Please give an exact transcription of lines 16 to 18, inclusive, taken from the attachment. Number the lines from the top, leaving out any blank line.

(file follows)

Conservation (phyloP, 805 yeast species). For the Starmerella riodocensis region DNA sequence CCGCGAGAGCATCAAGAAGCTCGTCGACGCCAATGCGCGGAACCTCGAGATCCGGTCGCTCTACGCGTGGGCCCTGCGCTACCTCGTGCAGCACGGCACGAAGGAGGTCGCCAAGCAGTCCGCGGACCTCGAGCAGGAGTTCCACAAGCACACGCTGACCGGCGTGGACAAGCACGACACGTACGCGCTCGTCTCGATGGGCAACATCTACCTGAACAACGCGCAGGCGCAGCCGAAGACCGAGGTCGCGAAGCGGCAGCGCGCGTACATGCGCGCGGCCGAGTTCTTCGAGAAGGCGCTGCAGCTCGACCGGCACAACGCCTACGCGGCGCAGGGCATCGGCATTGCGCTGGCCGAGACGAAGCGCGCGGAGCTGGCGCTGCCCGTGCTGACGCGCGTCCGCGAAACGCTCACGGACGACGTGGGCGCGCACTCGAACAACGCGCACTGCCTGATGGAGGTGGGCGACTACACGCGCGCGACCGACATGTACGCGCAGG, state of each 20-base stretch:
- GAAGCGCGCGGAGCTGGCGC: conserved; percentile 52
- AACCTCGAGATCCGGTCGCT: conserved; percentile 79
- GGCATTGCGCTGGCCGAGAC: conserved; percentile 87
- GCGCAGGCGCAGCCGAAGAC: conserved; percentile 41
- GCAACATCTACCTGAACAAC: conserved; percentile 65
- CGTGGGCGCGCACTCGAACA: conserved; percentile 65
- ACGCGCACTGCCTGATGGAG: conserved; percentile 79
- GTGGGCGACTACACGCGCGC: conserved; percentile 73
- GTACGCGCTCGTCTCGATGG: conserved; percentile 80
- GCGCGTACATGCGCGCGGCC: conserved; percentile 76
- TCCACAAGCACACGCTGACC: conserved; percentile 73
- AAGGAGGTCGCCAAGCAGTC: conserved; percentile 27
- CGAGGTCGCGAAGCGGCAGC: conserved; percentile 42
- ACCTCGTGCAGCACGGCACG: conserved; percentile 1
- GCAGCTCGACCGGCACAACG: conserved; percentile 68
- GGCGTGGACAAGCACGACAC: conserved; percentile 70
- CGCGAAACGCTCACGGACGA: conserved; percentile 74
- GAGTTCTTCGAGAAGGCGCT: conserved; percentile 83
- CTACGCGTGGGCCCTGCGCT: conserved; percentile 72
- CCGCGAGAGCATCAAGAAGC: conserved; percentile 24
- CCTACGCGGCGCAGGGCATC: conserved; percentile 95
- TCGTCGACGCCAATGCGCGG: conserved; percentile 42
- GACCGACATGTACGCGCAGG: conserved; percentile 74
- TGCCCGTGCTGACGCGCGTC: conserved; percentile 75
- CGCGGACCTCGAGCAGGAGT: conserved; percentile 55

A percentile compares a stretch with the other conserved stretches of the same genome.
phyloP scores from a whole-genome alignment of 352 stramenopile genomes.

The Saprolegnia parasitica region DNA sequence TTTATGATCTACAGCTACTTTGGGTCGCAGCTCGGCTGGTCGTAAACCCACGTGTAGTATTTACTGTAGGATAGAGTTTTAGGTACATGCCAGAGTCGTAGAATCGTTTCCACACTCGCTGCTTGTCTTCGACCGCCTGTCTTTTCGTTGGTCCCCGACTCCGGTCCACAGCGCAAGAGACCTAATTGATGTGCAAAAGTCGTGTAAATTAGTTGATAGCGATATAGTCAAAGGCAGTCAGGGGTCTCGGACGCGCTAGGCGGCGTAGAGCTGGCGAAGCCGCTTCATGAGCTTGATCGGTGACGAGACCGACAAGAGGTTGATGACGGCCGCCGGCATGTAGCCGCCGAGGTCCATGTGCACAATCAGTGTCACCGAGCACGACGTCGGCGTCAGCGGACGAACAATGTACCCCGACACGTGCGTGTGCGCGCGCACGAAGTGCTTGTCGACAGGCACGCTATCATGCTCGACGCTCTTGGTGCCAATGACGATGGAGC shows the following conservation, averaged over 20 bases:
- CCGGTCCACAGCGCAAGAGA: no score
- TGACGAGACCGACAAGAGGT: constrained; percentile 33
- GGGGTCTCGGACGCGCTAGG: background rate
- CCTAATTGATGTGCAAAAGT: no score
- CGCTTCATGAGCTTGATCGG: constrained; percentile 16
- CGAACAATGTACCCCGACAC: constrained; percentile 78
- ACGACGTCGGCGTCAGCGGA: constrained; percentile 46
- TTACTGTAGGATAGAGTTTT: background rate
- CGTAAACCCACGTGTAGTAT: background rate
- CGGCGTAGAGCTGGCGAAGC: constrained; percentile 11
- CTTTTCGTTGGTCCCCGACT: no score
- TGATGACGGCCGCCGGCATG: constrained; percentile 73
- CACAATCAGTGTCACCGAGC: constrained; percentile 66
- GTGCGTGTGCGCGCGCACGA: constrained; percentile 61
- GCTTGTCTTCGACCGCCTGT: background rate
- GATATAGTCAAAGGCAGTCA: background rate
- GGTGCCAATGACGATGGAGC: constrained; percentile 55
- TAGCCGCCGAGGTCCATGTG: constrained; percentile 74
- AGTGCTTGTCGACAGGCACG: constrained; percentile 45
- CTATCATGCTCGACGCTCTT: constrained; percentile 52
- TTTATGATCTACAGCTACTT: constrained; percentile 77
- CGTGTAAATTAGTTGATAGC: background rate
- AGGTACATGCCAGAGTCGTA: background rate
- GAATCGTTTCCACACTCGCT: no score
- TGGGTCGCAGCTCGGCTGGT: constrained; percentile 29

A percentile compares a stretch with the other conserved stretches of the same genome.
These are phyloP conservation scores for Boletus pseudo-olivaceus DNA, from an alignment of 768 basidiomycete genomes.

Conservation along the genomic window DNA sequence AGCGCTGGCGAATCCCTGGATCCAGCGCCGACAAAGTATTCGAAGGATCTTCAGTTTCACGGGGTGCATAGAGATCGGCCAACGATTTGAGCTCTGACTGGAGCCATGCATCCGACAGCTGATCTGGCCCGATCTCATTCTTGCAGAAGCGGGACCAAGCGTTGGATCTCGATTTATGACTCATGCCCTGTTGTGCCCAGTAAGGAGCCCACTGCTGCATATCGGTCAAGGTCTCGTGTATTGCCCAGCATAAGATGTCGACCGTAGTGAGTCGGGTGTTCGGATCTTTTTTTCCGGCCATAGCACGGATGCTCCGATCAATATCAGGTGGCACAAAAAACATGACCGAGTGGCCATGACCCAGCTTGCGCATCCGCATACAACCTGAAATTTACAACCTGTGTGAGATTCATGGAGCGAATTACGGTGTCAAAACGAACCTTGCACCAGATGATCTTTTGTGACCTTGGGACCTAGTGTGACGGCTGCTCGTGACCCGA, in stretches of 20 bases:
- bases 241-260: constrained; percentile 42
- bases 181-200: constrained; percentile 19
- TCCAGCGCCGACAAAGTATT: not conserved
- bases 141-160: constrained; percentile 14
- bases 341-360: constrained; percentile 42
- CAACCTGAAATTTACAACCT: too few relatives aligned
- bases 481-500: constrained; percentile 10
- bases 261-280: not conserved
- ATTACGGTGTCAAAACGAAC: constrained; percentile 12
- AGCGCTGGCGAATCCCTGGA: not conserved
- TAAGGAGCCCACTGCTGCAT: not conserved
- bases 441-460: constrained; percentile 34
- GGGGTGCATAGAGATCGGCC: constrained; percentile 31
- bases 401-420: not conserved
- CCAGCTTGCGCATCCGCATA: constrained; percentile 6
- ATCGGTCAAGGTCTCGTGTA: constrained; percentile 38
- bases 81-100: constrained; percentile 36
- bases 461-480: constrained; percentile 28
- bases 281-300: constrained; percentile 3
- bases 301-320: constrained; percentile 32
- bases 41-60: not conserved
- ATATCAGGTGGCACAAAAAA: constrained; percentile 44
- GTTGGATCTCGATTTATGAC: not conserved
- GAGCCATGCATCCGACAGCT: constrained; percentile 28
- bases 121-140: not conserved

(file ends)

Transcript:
- GCAGCTCGACCGGCACAACG: conserved; percentile 68
- GGCGTGGACAAGCACGACAC: conserved; percentile 70
- CGCGAAACGCTCACGGACGA: conserved; percentile 74